QUESTION: I mean, is that Special Forces?

SECRETARY POMPEO: — members of the National Assembly.

QUESTION: Forgive me for asking, but I’m just – do we have security teams there to help them and to surround them? Because they’re awfully exposed. I mean, Juan Guaido is very exposed and he’s going up and talking to all the people and greeting them, and if Nicolas Maduro wanted to be really aggressive – and he certainly has shown he can be with those colectivos – what do we do then?

SECRETARY POMPEO: Well, we’ve made clear our expectations that no harm or violence will come to Juan Guaido. I don’t want to talk about the details of the security situation on the ground. But not only has the United States made that clear; there have been more than 50 nations that made clear that imprisoning or harming Juan Guaido would be a significant step up in the threat that is posed, and I think that the world would respond strongly were the leaders there, were Maduro actually to take that course of action.

The following is a transcript of Pompeo’s interview with Bret Baier on April 30, 2019, that pertained to the crisis in Venezuela:

QUESTION: Mr. Secretary, thanks for being here.

SECRETARY POMPEO: Bret, it’s great to be with you this evening.

QUESTION: Heard in an interview earlier you said that Nicolas Maduro was on his way out or planning to leave by plane to Havana, Cuba. How close did he get?

SECRETARY POMPEO: Yeah, it’s an understanding that he was ready to go, he’d made a decision that we’ve been urging him to make for quite some time, and then he was diverted from that action by the Russians. We hope he’ll reconsider and get back on that plane. We’ve made it very clear: We support the National Assembly and their interim President Juan Guaido, and we’re supporting the Venezuelan people in their hour where it’s time to get it right and begin to build back their economy so that starving children can eat and those that are sick can actually get medicine that’s sitting on the nation’s very border.

QUESTION: Would he have safe passage to Havana if he got on that plane?

SECRETARY POMPEO: Bret, we’ve made very clear what are the expectations for Maduro’s departure, for the departure of others too. And what our expectations, what assurances we’re willing to provide them, I’m not going to discuss those here.

QUESTION: But living is one of them?

SECRETARY POMPEO: Bret, I’m just not going to start down that path.

QUESTION: Okay. Well, what about the Russians? Has there been communication with the Russians since they told him to stay in Caracas?

SECRETARY POMPEO: Bret, I don’t want to get into all of the conversations we had today, but it’s very clear the Cubans and the Russians understand that they are upsetting the duly elected leader there in Venezuela. They know that. I hear sometimes people saying, well, the United States is considering an invasion. The invasion has taken place. The Cubans have thousands of their officers inside of Venezuela today. They are not there with the consent of the government; they’re there with the consent of the thug Nicolas Maduro, but not Juan Guaido, the duly elected leader of the Venezuelan Government today. And for the Russians it’s the same.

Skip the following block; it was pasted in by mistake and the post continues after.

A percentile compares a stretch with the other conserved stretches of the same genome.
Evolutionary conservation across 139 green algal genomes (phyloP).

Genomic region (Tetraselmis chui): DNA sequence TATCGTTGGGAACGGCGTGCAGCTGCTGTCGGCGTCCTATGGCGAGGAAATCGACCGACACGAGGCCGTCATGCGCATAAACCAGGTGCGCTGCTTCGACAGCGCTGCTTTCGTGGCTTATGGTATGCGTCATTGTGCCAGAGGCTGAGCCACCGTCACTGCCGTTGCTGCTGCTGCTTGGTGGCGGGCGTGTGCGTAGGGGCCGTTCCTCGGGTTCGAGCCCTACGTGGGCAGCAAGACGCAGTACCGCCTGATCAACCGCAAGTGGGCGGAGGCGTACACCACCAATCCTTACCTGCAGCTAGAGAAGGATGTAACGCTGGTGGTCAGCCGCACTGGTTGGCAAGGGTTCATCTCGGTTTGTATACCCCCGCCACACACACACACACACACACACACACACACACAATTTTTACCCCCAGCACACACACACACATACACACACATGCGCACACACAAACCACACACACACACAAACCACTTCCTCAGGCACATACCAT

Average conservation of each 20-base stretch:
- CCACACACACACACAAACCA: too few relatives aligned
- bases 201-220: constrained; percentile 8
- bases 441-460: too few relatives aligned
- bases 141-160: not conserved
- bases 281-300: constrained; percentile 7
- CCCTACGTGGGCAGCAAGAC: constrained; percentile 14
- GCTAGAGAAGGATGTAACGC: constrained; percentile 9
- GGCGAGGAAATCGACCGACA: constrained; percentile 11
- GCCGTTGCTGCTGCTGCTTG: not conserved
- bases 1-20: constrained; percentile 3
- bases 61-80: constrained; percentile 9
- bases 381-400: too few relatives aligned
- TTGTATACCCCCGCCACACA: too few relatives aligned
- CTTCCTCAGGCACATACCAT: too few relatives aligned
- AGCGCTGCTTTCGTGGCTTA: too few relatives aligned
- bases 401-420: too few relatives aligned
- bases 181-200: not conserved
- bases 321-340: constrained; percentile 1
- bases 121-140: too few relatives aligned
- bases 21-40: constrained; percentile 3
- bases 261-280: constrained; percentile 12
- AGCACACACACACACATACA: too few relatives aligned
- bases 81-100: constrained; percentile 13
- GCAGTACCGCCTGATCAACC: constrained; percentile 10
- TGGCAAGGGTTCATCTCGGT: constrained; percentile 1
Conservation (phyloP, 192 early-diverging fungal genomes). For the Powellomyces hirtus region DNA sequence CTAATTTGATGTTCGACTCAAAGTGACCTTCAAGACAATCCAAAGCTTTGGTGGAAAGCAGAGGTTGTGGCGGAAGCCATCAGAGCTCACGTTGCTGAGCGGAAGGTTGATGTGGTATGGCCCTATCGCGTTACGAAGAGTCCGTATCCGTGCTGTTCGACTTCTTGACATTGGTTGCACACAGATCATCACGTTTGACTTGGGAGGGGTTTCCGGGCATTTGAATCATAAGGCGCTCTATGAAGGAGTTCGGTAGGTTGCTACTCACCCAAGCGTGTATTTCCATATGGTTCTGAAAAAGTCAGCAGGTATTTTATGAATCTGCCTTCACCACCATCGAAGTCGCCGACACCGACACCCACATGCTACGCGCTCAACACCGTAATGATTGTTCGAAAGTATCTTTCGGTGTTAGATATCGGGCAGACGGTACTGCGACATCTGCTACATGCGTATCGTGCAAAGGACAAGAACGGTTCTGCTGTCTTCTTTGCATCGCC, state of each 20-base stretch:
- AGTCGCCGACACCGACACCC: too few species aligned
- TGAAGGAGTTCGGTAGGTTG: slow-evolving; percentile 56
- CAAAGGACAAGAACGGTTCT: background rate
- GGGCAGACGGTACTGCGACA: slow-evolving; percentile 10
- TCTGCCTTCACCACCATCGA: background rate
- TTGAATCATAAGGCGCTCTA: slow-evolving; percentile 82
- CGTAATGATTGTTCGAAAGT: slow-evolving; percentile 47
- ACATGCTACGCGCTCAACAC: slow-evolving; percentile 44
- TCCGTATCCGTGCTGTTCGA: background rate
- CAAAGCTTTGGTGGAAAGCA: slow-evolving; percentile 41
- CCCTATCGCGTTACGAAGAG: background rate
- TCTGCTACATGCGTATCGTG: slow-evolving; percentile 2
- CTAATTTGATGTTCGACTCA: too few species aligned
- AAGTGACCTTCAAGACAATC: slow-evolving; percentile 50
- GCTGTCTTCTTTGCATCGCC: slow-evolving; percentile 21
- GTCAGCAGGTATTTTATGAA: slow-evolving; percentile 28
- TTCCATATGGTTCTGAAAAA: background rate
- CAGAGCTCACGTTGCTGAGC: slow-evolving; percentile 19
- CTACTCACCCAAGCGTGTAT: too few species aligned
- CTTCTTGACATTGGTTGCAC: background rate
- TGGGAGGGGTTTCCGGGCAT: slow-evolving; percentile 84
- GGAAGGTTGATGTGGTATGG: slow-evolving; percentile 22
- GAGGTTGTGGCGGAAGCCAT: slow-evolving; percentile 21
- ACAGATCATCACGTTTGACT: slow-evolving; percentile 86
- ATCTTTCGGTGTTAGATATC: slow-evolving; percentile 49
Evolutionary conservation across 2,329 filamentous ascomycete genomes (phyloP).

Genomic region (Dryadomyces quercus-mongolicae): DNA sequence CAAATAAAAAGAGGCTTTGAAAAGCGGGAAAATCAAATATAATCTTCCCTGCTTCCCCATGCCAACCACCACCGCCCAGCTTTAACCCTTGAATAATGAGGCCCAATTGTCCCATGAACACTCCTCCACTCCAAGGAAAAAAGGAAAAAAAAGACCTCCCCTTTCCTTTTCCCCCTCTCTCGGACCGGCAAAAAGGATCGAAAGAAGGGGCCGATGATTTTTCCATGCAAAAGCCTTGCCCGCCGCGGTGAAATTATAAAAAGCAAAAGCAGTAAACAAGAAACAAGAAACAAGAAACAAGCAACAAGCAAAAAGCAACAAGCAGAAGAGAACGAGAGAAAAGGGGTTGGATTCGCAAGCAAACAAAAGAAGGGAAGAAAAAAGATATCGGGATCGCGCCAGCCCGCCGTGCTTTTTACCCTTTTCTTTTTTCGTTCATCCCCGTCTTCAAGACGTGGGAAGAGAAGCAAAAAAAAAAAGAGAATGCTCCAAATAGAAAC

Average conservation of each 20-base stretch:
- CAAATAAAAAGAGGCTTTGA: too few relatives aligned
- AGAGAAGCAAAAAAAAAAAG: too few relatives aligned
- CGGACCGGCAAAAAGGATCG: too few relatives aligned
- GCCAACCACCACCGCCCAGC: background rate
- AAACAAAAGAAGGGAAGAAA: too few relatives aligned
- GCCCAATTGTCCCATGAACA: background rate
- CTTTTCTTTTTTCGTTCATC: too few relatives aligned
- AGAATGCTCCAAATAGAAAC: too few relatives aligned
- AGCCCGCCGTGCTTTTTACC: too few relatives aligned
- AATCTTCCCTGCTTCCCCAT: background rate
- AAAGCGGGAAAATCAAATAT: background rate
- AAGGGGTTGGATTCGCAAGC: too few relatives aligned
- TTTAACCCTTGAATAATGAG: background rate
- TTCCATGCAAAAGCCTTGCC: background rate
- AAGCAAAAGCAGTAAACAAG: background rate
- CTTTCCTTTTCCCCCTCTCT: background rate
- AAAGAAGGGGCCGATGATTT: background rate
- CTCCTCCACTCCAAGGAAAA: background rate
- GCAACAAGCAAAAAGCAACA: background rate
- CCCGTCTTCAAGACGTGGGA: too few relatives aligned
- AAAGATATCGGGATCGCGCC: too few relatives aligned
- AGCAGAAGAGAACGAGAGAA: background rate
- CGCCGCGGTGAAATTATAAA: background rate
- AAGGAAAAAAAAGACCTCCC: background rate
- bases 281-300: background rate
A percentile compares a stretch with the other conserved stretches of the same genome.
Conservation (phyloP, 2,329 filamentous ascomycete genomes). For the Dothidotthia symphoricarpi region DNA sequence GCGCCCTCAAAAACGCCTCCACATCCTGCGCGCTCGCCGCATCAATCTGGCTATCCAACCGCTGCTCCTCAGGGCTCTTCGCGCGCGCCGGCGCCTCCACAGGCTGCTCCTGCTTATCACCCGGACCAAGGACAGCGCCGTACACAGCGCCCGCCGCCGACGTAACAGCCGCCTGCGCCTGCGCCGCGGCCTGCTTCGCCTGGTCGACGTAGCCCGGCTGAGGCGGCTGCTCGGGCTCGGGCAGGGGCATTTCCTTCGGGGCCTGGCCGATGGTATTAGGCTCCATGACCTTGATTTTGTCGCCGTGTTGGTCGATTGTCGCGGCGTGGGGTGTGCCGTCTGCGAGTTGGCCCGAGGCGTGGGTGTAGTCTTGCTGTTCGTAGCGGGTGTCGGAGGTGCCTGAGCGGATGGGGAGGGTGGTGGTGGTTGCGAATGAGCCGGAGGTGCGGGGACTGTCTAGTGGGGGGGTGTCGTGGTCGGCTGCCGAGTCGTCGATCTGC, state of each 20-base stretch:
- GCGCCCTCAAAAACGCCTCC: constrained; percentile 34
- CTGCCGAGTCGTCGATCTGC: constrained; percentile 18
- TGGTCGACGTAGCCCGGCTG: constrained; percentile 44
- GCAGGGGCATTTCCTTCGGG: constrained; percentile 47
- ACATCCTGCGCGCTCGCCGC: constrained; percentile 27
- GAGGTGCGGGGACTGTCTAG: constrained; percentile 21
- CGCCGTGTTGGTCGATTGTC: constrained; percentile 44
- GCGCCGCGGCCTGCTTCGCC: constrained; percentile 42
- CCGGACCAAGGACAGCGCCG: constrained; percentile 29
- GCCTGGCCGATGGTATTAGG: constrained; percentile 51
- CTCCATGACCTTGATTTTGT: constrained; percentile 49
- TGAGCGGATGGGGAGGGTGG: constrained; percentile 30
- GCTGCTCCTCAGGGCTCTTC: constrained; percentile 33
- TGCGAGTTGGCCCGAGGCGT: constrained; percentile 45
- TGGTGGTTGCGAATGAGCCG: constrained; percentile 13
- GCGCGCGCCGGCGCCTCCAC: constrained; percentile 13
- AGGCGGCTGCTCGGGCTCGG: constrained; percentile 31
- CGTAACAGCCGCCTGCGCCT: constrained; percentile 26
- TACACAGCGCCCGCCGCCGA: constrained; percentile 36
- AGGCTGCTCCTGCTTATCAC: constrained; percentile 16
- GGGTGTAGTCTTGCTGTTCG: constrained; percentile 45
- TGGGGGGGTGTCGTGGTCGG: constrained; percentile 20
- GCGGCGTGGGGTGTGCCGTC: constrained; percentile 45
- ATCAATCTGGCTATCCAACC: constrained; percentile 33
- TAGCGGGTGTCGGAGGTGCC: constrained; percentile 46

Look, it’s time for Maduro to leave, it’s time for there to be free and fair elections, and it’s time to begin to rebuild this once-great economy.

QUESTION: Talking to Cuba and Russia, you have, as you look at the map here, 45 nations around the world have recognized Guaido as the leader of Venezuela, including the U.S., but there are 14 countries that continue to support Maduro: Russia, China, Turkey, Cuba, Bolivia, Iran, Nicaragua, Uruguay, Mexico, Syria, Belarus, South Africa, Cambodia, and North Korea. I mean, are you turning the screws on these countries? How is that pressure building to accept Guaido?

SECRETARY POMPEO: So the State Department team has been hard at this. We’re now up over 50 nations – I think it’s 54 or 56 nations – that are supporting Juan Guaido. We’re happy to have the 57th the moment we can get it. We’ve made clear to the nations that you just called out – we’ve made clear to them they’re on the wrong side of history, and that the rule of law and democracy ought to be restored, that the destruction that’s taken place over years inside of Venezuela will be a struggle to rebuild, but it is a worthy cause, and Nicolas Maduro cannot be anywhere in the country if the Venezuelan people hope to finally achieve that outcome. I’m confident they’ll get there and the United States, the Lima Group, the countries in the region, the Organization of American States are all supporting that.

QUESTION: You mentioned that some in the Maduro regime talk about the U.S. possibly invading Venezuela. One of those was the ambassador to the UN for Venezuela, who said that the buildup at the embassy in Bogota, Colombia, next door, has been to get ready for war. Listen to this.